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Caught in the Web

Although still deemed as insufficiently documented to be included in the American Psychiatric Association's Diagnostic and Statistical Manual of Mental Disorder Fifth Edition (DSM-5-TR), problematic or pathological internet use constitutes a global - and growing - problem which especially affects young people. As smart phone proliferate and social media becomes every more ubiquitous, psychiatrists are noticing the detrimental effects of excessive amounts of time spent online.

Scientists in South Korea, the home of Samsung and one of the most 'connected' countries on the planet, recognised the phenomenon early on, conducting an extensive study in 2011 among 3 to 30 year olds. The data gathered by the National Information Society Agency (NIA) concluded that there were as many as 160,000 Korean children aged between 5 and 9 and 125,000 aged between 10 and 19 who are dependent on computers, smartphones and tablets.

Reacting to these disturbing findings, the Korean government enacted the so-called Youth Protection Revision Act (commonly known as the 'Cinderella Act') in 2011 which banned children under 16 years of age from playing video games between midnight and 6pm. It also established almost 100 counselling and rehabilitation centres around the country and instituted preventative education programmes in schools which include mandatory stays at 'detox' boot camps for the worst affected.

In both public and private clinics across Korea, 'digital detox' programmes have sprung up that combine antidepressants with activities in nature, interpersonal communication and physical exercise. Despite the government's best efforts, however, the problem continues to grow. According to Dr Lee Jae-Won, a neuroscientist ad Gangnam Eulji Hospital in Seoul, the main driving force is the huge appeal of e-sports, accounting for around 90% of internet additions. E-sports are now a billion dollar industry in Korea, having seen a huge rise during the covid pandemic.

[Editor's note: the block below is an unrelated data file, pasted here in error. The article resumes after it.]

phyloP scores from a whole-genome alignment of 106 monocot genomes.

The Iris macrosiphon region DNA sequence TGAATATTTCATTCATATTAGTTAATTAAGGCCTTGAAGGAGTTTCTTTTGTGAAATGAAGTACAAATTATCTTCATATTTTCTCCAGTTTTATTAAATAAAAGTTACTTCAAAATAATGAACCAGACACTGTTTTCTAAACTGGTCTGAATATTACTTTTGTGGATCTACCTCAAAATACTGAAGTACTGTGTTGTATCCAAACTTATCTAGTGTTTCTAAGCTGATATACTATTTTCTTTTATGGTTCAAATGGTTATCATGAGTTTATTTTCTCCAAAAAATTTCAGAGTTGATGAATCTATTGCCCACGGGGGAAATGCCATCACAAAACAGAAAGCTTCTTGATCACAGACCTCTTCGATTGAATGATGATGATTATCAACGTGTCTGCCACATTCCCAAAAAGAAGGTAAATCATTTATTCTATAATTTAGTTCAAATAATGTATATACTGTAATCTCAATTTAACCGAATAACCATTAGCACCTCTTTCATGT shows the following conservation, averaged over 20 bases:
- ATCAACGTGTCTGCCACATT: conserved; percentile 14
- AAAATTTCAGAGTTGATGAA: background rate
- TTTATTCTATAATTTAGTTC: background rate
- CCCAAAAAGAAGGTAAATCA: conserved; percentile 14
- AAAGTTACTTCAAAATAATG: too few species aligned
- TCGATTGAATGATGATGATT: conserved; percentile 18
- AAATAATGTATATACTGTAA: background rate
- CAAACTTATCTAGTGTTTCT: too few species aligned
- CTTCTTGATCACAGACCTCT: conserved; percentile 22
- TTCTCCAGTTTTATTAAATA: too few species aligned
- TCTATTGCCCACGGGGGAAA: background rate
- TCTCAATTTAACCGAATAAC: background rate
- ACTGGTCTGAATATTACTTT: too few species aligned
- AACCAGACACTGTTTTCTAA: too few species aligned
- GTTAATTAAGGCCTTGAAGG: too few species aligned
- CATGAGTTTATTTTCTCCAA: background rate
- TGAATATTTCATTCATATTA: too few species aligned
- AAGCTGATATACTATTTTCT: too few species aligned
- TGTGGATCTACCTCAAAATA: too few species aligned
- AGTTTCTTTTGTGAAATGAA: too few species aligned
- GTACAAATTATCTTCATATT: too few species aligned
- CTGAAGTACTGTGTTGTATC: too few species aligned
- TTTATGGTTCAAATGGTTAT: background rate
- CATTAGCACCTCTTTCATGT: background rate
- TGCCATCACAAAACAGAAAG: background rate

Professional teams of e-sports players are sponsored by brands like Samsung and SK Telecom, the national telecoms operator. E-sports have borrowed all the trappings of actual, physical sports and are considered athletic competitions, overseen by the Korea e-Sports Association (KeSPA), a government body founded in 2000 by the Ministry of Culture, Sport and Tourism. The most popular disciplines include 'League of Legends', 'Counter Strike: Global Offensive' and 'Data 2'.

Lorenzo Maccotta travelled to South Korea where he met children who have been affected by 'internet addiction' and other young people who spend much of their free time using digital devices in their daily lives.
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